Call the Pro Football Hall of Fame, reserve a spot. Prepare to confiscate the football that is in play when the final gun is fired in Green Bay on December 28. Have some thugs on the field to rip the jerseys off as many Lions players as possible, so that they may be included in the ghoulish display in Canton. Open up the case that has all the 1976-77 Tampa Bay Buccaneers memorabilia in it and clear it out. Might as well order up another case, too; we’re gonna need it.

Put Leno on notice. Letterman, too. Set aside at least ten minutes on “SportsCenter” that evening. Roll tape on the dudes from Fox and CBS and the NFL Network and step aside.

Dust off the history books and have them set to the typesetters, forthwith. May as well get a jump on things here. Make sure all the players photos are retrieved from the marketing department — no team photo here. We need mug shots in this instance.

Tell Rich McKay of the Falcons that if he can communicate with his late father, then give him this message: It’s OK, pop — you’re no longer the coach of the worst team in NFL history.

Pumpkin orange has been replaced with Honolulu Blue and Silver. The dashing pirate with the feathered cap has been shanghaied and Bubbles, the rampant Lion, takes his place.

Parnell Dickinson, Larry Ball and Leroy Selmon can breathe again. They’re no longer the worst. Somewhere even Steve Spurrier is smiling. Terry Hanratty, too.

The Detroit Lions have clinched it. It’s theirs, now. All that’s left are three more games, and that’s just because Roger Goodell’s schedule says so. The Lions are a mere 180 football minutes away from making it official.

The Lions dropped another one yesterday, to the Minnesota Vikings this time. It was yet another way to lose a football game — and the Lions like to show them all off, cramming as many ways as they can into any given 16-game season. They could pull off a stunning 4-0/0-16 pre-season/regular season combo. So they’ve also confirmed the hypothesis that the exhibition season means nothing. It can’t mean any more than nothing than to go 4-0 in it, then 0-16 in the regular one.

The Lions are a freight train now, and nothing can slow them as they race into that winless embankment.

Shame on all those folks (read: Drew Sharp) who said that it’s simply impossible to play 16 games and not win a single one of them. I called this one early on — even before September had ended. I looked at the schedule, saw what lie before the Lions, and deemed them worthy of putting together an 0-16 campaign. The most I saw them winning was one game — and the last chance of that came and went yesterday, as the Vikings stole out of town with an unconvincing win — almost as unconvincing as the one they swiped from the Lions in Minnesota.

Now it’s the Colts in Indianapolis, which may be as gory of a bloodletting as the NFL has ever witnessed on one of its gridirons. Then it’s back home to the Ford Mausoleum to be generous hosts to Drew Brees, Reggie Bush, and the New Orleans Saints. Then the finale, in Wisconsin, on the Frozen Tundra, to have snow kicked in their face by the Green Bay Packers, who are anemic but positively robust when compared to the Lions.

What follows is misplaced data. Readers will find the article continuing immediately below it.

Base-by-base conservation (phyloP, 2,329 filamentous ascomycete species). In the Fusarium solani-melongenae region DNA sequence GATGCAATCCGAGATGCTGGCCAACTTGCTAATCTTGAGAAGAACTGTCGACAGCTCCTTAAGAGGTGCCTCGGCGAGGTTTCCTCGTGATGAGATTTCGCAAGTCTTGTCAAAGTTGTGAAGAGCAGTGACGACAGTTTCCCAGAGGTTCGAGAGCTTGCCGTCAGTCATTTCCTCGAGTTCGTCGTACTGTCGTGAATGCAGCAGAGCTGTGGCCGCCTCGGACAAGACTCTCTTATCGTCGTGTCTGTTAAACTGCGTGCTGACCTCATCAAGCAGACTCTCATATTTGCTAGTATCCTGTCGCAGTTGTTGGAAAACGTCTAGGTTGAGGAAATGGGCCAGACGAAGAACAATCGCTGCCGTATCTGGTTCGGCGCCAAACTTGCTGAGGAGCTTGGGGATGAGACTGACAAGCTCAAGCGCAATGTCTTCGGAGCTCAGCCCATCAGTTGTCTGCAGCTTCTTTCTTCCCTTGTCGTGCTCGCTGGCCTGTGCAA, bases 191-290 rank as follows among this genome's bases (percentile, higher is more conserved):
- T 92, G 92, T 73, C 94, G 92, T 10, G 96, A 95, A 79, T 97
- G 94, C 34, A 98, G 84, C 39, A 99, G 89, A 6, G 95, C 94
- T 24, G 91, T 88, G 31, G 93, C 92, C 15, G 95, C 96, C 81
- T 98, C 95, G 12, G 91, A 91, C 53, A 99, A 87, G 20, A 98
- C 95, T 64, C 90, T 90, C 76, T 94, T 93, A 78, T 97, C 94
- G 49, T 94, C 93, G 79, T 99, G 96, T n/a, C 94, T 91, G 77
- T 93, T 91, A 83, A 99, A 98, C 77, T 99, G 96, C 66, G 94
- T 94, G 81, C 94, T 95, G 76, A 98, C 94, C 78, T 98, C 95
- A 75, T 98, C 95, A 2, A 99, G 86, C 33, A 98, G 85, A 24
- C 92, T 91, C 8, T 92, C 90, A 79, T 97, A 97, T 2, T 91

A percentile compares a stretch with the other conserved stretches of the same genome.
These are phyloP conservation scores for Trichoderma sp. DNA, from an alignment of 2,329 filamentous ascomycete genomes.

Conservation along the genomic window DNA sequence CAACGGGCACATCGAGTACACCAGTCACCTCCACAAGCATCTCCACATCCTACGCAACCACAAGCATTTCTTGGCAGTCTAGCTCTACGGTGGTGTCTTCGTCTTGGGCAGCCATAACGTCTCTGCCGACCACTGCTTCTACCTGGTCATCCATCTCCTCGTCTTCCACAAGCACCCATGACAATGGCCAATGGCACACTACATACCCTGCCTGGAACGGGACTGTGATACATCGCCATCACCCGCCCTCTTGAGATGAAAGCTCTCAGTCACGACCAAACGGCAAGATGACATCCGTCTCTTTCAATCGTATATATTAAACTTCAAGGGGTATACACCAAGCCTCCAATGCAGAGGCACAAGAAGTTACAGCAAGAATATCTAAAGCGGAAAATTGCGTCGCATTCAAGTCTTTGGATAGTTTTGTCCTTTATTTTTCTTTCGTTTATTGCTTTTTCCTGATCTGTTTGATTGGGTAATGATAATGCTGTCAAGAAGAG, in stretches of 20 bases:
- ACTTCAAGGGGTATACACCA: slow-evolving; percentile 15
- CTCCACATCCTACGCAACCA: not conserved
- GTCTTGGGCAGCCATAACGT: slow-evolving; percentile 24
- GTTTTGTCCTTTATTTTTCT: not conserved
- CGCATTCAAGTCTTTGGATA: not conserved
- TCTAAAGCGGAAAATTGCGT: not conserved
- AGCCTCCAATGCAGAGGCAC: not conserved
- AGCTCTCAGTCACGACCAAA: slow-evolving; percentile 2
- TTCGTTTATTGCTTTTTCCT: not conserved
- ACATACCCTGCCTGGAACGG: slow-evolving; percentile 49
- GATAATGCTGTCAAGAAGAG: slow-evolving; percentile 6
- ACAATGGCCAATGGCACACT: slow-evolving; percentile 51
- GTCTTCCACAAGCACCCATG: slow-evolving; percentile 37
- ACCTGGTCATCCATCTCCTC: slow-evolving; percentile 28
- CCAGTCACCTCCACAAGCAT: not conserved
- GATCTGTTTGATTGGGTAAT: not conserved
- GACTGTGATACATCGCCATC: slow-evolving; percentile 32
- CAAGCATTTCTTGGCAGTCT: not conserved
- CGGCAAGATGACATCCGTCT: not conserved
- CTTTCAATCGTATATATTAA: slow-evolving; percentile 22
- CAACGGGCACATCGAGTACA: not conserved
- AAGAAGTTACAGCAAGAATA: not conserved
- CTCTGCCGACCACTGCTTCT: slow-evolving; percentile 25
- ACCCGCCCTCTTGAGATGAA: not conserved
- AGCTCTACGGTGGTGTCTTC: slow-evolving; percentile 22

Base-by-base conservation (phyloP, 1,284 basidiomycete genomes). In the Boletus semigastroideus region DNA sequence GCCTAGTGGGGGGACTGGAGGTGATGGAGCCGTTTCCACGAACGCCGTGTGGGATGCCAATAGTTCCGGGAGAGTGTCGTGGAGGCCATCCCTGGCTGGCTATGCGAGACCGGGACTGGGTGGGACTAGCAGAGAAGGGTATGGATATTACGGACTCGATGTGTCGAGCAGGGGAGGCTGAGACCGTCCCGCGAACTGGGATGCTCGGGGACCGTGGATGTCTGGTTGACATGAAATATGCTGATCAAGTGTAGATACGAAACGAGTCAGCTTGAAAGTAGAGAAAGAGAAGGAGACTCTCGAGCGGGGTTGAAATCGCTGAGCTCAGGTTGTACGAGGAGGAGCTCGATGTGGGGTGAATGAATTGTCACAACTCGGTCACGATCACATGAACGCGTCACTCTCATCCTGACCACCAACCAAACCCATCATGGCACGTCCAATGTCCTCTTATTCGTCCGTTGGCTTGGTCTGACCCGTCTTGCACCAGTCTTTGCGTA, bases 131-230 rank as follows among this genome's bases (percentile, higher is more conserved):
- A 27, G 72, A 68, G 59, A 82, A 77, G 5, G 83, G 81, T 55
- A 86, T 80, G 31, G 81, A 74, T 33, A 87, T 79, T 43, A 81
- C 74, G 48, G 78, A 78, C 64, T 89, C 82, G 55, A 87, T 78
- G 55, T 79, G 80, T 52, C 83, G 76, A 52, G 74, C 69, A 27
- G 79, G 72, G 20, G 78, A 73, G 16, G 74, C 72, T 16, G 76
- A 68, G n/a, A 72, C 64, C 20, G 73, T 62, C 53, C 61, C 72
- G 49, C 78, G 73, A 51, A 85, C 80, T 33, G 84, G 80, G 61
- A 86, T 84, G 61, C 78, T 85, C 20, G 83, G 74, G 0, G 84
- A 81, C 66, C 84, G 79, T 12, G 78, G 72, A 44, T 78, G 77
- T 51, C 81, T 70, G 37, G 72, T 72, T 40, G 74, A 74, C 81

How will we react when it’s finally in the books? What do you do after your team goes 0-16? Will the Bucs of 1976 — the expansion Bucs who finished 0-14 on their way to losing their first 26 games — pop champagne, as the 1972 Dolphins did whenever the last undefeated team lost? I sure would, if my status as Worst Ever had been torn from me and placed on the Lions’ jerseys.

The 2008 Detroit Lions — the Worst Team Ever. That’ll be the tag until God knows when. It took the Bucs 32 years to shed the label. It may not ever be removed from the Lions. Can you imagine another team going 0-for-16?

But the Lions can offer up two of the best jobs in pro sports — ever. I’m serious.

The new GM/President/whatever you want to call him has it all in front of him: a loyal fan base desperate for a winner; loyal and generous ownership (to a fault); and the potential of being employed for life. Same goes for the new coach. If someone can come here and fix this — GM or coach, or both — then you’d have to commission someone to sculpt a mini Mount Rushmore in Hart Plaza and carve their likenesses into the granite. The mayor’s office would be one of theirs for the taking. The governor’s chair in Lansing would be within reach, too. Folks would flock to these people, these fixers of the Lions, and ask them to heal their children, find them jobs, you name it. And these football Gods would be able to name their own salaries for as long as they both shall live.

So don’t buy that rubbish that says, “Who would want to come to Detroit? To work for the…Lions?” It’s a dream job, for someone. It’s no surprise, really, that Bill Parcells dialed up the Lions last year. He was rebuffed, but The Big Tuna knew an opportunity when he saw it. This isn’t just a sleeping giant here — it’s comatose. And if someone ever wakes it up and reanimates it, like some 1940s horror movie, then that mad doctor will be cherished in Detroit forever.

It’s a great job — trust me. For someone.

It’s all over now but the shouting and the….whatever you do when a team goes 0-16. Three weeks from now we’ll be doing something — though it’s unclear what that will be. Maybe we’ll all just look at each other and say, “Did that just happen?”

Yes. It did. History is Detroit’s!